[erlang-questions] json to map

Hugo Mills hugo@REDACTED
Fri Aug 28 15:11:06 CEST 2015

[Roelof, apologies for missing you out on the cc on my last mail -- I
 hope you got it through the mailing list. I don't know how that

On Fri, Aug 28, 2015 at 12:27:14PM +0000, Hugo Mills wrote:
>    The best people to listen to here are generally the ones who ask
> you the awkward or difficult questions, because they're generally the
> ones who are trying to get you to think about the problem in a
> particular way. If you can answer those questions for yourself, you
> will usually be thinking about the problem in a way that will get you
> to the answer. If you can learn to think about problems in that way on
> your own, then you will actually be able to write useful code. This
> comes with practice, and lots of fiddling and failure on the way, but
> it's not something that can be taught directly as a step-by-step
> process to follow.

   Sorry to drone on here, but I wanted to follow up on this point a

   Most problems in CS don't have linear paths to the solution. You
don't just start with "here's the input, so I do this, do this, do
this, and there's the answer". You have to pick at them around the
edges, find the pieces you know how to do. Consider doing something
because it looks like it might get you closer to the structure you
need. Work from both ends at once: you have some data as input, and
you want a particular structure as output; what can you do to the
input to simplify it? What's the simplest data that you could use to
generate the output, and how would you do it? Do those two meet in the
middle? If not, try again and work the edges towards each other. Is
there a simpler version of the problem you *can* solve? Do that first,
then see if you can modify it to deal with the other pieces.

   Example: For this JSON-parsing problem, what's your input? (I'd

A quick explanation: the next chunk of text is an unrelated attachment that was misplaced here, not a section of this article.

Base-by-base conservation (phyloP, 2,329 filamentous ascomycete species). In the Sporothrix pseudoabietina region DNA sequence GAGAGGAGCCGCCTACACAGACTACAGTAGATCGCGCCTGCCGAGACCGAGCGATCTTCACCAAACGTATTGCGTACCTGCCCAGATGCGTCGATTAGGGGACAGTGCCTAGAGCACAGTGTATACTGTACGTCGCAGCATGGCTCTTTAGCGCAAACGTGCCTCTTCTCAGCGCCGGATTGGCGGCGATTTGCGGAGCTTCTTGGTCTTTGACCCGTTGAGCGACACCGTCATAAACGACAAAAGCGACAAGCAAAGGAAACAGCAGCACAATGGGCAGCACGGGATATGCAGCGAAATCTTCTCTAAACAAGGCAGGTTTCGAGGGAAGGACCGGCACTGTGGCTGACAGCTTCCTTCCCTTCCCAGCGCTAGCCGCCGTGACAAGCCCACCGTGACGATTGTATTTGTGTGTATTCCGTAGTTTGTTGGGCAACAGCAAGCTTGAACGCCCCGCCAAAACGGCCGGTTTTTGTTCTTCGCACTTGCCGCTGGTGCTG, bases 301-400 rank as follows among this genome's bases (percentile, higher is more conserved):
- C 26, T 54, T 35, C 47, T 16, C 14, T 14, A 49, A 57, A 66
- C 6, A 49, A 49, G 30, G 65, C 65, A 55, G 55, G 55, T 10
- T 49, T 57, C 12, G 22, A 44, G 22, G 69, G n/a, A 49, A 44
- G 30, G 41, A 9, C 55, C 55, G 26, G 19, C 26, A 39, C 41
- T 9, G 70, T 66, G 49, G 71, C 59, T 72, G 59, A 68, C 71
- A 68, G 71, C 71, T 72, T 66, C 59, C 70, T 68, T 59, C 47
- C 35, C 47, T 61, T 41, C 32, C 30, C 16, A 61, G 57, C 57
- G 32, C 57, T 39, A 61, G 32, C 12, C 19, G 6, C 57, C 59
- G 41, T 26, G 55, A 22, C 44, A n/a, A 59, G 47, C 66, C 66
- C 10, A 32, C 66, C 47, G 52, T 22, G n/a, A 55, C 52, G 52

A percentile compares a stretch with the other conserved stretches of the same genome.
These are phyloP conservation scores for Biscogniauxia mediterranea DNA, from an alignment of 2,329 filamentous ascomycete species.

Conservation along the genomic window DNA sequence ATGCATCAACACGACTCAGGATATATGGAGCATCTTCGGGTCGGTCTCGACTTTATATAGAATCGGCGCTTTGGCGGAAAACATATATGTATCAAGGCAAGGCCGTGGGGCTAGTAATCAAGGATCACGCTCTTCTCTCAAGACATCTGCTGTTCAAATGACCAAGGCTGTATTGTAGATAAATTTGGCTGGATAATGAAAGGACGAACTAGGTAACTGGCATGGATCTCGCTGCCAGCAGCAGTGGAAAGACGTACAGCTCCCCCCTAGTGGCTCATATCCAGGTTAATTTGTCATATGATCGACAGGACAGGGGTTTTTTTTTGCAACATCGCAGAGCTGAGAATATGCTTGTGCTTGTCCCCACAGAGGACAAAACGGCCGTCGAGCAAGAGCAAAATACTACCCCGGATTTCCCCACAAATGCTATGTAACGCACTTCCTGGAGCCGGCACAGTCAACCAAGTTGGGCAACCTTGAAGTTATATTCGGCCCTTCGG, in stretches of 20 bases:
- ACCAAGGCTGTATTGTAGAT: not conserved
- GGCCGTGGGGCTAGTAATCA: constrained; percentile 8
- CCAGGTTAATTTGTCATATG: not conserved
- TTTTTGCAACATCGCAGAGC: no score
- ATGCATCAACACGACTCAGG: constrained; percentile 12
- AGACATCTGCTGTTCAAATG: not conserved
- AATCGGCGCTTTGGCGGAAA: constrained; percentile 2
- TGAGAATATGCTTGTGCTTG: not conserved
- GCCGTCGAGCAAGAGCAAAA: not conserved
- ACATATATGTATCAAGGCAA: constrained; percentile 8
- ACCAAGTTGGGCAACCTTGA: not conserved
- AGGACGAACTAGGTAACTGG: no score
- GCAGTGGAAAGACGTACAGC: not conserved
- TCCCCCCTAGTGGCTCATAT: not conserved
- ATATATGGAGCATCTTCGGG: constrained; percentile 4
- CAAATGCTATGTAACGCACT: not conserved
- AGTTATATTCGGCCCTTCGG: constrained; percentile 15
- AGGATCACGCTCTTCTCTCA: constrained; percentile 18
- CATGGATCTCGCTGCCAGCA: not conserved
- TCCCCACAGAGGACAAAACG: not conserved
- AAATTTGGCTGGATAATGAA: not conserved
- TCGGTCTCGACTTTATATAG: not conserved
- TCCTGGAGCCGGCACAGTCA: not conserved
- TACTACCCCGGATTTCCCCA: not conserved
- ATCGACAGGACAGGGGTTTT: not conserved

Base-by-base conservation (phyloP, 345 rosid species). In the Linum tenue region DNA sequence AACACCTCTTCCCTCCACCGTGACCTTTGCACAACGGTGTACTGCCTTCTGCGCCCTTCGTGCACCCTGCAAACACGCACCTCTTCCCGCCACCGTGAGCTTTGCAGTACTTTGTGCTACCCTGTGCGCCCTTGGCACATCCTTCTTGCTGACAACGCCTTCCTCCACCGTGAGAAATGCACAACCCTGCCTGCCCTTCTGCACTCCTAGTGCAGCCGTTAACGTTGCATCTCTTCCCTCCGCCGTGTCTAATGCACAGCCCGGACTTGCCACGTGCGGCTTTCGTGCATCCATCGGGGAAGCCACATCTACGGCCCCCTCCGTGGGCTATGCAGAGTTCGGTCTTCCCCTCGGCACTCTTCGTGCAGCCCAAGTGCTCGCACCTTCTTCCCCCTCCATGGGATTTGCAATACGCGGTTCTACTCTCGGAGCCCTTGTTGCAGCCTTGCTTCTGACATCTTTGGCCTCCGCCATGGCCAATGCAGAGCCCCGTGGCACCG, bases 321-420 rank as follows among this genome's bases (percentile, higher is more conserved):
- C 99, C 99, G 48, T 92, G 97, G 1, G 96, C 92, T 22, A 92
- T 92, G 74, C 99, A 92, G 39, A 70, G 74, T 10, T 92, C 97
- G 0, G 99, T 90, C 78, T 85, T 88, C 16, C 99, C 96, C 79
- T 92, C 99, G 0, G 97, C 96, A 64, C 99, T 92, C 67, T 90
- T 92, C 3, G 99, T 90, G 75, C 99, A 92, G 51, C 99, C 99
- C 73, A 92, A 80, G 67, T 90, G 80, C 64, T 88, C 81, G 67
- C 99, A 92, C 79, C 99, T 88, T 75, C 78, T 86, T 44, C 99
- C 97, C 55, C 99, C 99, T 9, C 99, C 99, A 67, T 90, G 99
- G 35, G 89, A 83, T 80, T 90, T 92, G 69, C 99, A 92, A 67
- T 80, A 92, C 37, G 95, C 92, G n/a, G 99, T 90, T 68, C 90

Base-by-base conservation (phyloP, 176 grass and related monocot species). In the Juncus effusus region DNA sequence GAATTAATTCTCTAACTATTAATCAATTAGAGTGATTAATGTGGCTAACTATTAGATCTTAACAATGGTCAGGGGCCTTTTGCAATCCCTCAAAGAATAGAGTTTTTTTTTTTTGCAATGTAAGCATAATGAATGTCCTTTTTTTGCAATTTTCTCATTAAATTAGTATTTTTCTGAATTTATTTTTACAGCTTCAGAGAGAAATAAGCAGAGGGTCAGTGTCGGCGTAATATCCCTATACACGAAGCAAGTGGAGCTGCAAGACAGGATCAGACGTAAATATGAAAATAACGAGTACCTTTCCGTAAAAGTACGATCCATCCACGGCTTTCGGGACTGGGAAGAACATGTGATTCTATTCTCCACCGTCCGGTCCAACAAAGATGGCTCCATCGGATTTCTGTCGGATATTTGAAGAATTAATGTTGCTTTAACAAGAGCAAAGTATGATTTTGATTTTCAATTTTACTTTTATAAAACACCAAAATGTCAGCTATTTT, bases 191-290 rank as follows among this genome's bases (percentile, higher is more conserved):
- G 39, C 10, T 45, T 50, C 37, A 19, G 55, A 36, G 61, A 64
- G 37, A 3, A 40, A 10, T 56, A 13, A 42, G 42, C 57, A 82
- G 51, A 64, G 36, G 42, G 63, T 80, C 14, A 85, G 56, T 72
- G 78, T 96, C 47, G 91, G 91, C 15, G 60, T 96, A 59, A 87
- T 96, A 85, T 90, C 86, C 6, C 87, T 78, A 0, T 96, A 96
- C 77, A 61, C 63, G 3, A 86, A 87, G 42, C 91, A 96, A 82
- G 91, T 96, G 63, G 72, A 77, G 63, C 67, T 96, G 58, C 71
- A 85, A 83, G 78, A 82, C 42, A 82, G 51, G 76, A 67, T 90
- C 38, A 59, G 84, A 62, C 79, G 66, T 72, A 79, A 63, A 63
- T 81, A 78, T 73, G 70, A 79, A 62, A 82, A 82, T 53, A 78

guess you just read the whole file in as a binary or a string to start
with -- pick one, do it; bear in mind what the chapter is trying to
teach you, as this may make a difference in which one you pick). Given
input in that form, if the first thing in your input is a plain quoted
string, can you turn that into an Erlang string and a piece of unused
input? Do that. What about a number to an Erlang number? Do that. An
unquoted string to an atom? Do that. Can you turn a simple JSON array
into an Erlang list of terms (and some unused input)?  Do that. Can
you modify that to parse an array of arrays? Do that. Can you turn a
simple non-nested JSON map into an Erlang map (or dict, or whatever)?
Do that. Can you use those as building blocks to parse a full JSON
structure? You're done. It'll be a pretty useless JSON parser for
practical purposes, but that's OK, you're just learning. (To repeat my
last email, the output of your work is not a program; the output is a

   Try writing down (in your own language) a problem description for
each of the stages above, and treat it as a self-contained problem.
Some of them will be trivial. Some will be a bit more complicated. The
later ones will build on the earlier ones. Write code (or modify
existing code) for each one. Being able to do this -- break a problem
down into separate pieces you know how to solve -- is the essence of
writing software, and it's the hardest thing to learn how to do well.


Hugo Mills             | Jazz is the sort of music where no-one plays
hugo@REDACTED carfax.org.uk | anything the same way once.
http://carfax.org.uk/  |
PGP: E2AB1DE4          |
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